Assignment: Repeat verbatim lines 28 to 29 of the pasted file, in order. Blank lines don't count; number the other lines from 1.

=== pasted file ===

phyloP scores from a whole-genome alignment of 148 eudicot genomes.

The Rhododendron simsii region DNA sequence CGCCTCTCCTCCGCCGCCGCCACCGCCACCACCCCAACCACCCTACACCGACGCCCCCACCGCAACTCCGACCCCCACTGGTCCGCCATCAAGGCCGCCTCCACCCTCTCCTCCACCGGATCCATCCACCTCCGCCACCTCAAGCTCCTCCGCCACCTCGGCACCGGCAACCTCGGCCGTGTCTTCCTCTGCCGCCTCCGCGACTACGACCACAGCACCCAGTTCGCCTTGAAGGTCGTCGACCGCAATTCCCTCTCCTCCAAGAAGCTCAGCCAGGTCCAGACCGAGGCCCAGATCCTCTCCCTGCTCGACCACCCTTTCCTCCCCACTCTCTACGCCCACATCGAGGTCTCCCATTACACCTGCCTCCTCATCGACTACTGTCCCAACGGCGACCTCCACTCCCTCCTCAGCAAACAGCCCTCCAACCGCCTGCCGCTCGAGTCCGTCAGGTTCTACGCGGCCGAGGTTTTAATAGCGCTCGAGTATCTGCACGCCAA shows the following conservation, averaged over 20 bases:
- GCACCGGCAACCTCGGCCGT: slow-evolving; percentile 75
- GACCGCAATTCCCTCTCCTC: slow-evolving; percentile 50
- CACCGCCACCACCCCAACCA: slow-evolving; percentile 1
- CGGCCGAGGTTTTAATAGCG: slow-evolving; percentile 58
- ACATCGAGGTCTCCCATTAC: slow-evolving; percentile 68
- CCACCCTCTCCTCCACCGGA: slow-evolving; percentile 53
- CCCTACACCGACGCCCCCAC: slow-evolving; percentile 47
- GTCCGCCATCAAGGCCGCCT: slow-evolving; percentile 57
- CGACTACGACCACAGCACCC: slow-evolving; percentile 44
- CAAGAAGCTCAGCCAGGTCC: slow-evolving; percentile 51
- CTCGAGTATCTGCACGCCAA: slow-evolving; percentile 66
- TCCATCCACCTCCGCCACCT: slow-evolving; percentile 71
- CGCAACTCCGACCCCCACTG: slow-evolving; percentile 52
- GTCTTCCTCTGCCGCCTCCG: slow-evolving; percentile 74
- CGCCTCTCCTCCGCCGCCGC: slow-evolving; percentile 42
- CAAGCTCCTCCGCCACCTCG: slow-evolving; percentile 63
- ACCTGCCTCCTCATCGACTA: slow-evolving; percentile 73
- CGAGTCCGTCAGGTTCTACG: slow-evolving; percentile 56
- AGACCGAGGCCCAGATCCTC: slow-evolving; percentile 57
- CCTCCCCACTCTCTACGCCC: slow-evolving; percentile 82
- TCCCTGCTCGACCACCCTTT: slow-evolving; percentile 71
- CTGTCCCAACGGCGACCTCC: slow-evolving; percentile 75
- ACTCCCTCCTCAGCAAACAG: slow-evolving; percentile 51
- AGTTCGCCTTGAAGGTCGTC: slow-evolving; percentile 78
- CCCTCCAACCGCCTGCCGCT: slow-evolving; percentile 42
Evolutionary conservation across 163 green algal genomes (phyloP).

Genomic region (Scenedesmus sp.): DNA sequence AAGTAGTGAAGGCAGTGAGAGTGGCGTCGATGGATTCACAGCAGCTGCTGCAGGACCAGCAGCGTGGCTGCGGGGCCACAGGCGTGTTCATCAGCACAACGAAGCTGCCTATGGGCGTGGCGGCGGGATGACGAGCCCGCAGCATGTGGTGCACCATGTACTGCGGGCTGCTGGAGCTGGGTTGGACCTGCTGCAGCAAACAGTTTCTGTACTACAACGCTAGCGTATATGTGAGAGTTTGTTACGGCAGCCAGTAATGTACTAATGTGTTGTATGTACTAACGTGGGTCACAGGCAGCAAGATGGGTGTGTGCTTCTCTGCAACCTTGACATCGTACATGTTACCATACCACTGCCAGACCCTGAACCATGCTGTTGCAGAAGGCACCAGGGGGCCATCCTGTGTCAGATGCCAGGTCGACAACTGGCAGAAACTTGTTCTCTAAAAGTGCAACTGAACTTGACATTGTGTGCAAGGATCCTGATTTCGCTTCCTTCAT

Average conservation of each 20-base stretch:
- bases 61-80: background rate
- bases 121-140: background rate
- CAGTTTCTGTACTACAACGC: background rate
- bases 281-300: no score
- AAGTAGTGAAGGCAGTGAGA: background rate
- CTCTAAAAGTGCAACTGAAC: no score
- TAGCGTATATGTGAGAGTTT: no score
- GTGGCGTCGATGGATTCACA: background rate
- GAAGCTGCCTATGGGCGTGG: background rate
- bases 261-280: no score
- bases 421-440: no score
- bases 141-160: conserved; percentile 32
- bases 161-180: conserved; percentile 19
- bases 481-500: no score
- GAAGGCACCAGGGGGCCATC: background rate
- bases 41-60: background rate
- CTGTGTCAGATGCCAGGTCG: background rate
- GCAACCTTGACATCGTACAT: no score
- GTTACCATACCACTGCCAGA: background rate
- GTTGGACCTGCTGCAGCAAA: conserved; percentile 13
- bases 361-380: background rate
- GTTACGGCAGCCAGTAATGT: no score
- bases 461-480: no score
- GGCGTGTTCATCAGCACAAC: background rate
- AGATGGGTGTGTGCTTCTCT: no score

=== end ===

Evolutionary conservation across 163 green algal genomes (phyloP).

Genomic region (Scenedesmus sp.): DNA sequence AAGTAGTGAAGGCAGTGAGAGTGGCGTCGATGGATTCACAGCAGCTGCTGCAGGACCAGCAGCGTGGCTGCGGGGCCACAGGCGTGTTCATCAGCACAACGAAGCTGCCTATGGGCGTGGCGGCGGGATGACGAGCCCGCAGCATGTGGTGCACCATGTACTGCGGGCTGCTGGAGCTGGGTTGGACCTGCTGCAGCAAACAGTTTCTGTACTACAACGCTAGCGTATATGTGAGAGTTTGTTACGGCAGCCAGTAATGTACTAATGTGTTGTATGTACTAACGTGGGTCACAGGCAGCAAGATGGGTGTGTGCTTCTCTGCAACCTTGACATCGTACATGTTACCATACCACTGCCAGACCCTGAACCATGCTGTTGCAGAAGGCACCAGGGGGCCATCCTGTGTCAGATGCCAGGTCGACAACTGGCAGAAACTTGTTCTCTAAAAGTGCAACTGAACTTGACATTGTGTGCAAGGATCCTGATTTCGCTTCCTTCAT